Breathalyzer test: Ready, set, blow

Sheridan Sun journalists engage in breathalyzer research

Sheridan Sun journalists engage in breathalyzer research (Photography by Kate Woods/ The Sheridan Sun)


One and done, or 25 to life. It is entirely your choice.

These are your options when you get behind the wheel after drinking this holiday season. One drink per night and done, or risk the possibility of prison, or worse death, if you choose to rely on an over-the-counter gadget to measure your Blood Alcohol Content (BAC) level.

“The safest thing to do if you’re going to drive is, preferably no drinks at all, but maybe one and done,” said Halton Regional Police Service Constable Al Williamson. “Just have one and nurse it all night. There’s too much at stake here. If you’re going to drink, you have to make alternate arrangements.”

In fact, if you have been in a motor vehicle accident, even registering a .05 BAC reading can have you charged with impaired driving. The police often call on expert witnesses to testify to the fact that any alcohol in the blood stream may render a driver impaired.

The Sheridan Sun conducted it’s own research recently comparing personal breathalyzers to the professional-grade, police-issued tests.

The consumer-version breathalyzer gave conflicting readings on a regular basis, several times doubling the previous reading in the same five-minute span. On numerous occasions, the over-the-counter device failed to register any alcohol at all.



Three journalists – one female and two males, of varying heights and weights – submitted to a police-issued test as well. The female participant failed the test after consuming two and a half draught beers in the span of two hours. Both males produced a “caution” reading after downing two beers in an hour and a half, and four beers over the course of three hours, respectively.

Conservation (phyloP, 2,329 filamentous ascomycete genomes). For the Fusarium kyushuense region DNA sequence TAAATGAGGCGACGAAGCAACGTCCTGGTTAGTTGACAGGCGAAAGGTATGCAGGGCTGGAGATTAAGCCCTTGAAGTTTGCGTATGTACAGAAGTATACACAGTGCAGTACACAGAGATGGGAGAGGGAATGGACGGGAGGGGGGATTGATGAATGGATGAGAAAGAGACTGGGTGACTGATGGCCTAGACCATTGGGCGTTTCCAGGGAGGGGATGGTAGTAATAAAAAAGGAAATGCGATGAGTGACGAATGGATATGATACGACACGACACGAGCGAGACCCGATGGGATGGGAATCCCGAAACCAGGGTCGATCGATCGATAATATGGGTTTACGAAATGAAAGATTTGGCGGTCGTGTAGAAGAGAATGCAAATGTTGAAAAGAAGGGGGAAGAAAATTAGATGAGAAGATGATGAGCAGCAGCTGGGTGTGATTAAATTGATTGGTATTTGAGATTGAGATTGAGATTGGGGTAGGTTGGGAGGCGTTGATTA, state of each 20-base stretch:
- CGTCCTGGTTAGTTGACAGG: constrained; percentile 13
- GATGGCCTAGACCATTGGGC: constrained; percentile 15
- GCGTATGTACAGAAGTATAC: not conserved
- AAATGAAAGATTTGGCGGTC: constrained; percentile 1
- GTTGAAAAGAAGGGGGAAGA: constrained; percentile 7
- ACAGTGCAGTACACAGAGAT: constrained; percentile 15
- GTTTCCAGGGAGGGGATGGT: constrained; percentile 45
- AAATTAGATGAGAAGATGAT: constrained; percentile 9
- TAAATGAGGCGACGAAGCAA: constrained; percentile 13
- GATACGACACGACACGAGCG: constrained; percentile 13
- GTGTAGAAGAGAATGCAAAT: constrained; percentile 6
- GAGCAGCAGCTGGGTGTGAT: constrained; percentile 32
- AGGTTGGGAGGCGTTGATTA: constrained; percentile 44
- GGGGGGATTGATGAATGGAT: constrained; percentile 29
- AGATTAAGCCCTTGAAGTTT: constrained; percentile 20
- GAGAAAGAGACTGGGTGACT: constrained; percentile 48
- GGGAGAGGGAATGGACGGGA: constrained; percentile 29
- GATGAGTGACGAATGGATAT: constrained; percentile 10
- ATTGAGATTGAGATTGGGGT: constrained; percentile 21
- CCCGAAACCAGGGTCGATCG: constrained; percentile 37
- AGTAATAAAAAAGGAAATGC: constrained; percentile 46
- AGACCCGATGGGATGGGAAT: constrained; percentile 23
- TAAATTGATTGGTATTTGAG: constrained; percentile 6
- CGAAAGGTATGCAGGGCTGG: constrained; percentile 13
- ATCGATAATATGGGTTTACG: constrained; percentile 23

Three Sheridan Sun journalists commit to breathalyzer test issued by Halton Regional Police

“Quite frankly, I wouldn’t rely on any of the over-the-counter ones,” said Constable Williamson. “I know that in Britain, you can buy breathalyzers for civilian use. I think they’re a lot more reliable than the one-use ones they have here. But, I wouldn’t rely on that without some cold, hard scientific evidence.”

“[The results of drinking and driving are] like a reverse lottery. The thing is, the odds of losing are much, much higher than the odds of a winning lottery ticket” – Constable Al Williamson, Halton Regional Police Service

Carolyn Swinson, a representative from the southern-Ontario chapter of Mothers Against Drunk Driving, echoes the sentiments of the Halton police, adding that personal breathalyzer devices encourage people to drink to the legal limit of BAC, when in actuality they shouldn’t be drinking and driving at all.

“We have had major concerns about the handheld ones because of the reliability of them. So, we certainly don’t endorse them,” she said.

Constable Williamson believes that results of drinking and driving simply don’t justify the reward of saving money on a cab, or having your vehicle in the morning.

“It’s like a reverse lottery. The thing is, the odds of losing are much, much higher than the odds of a winning lottery ticket.”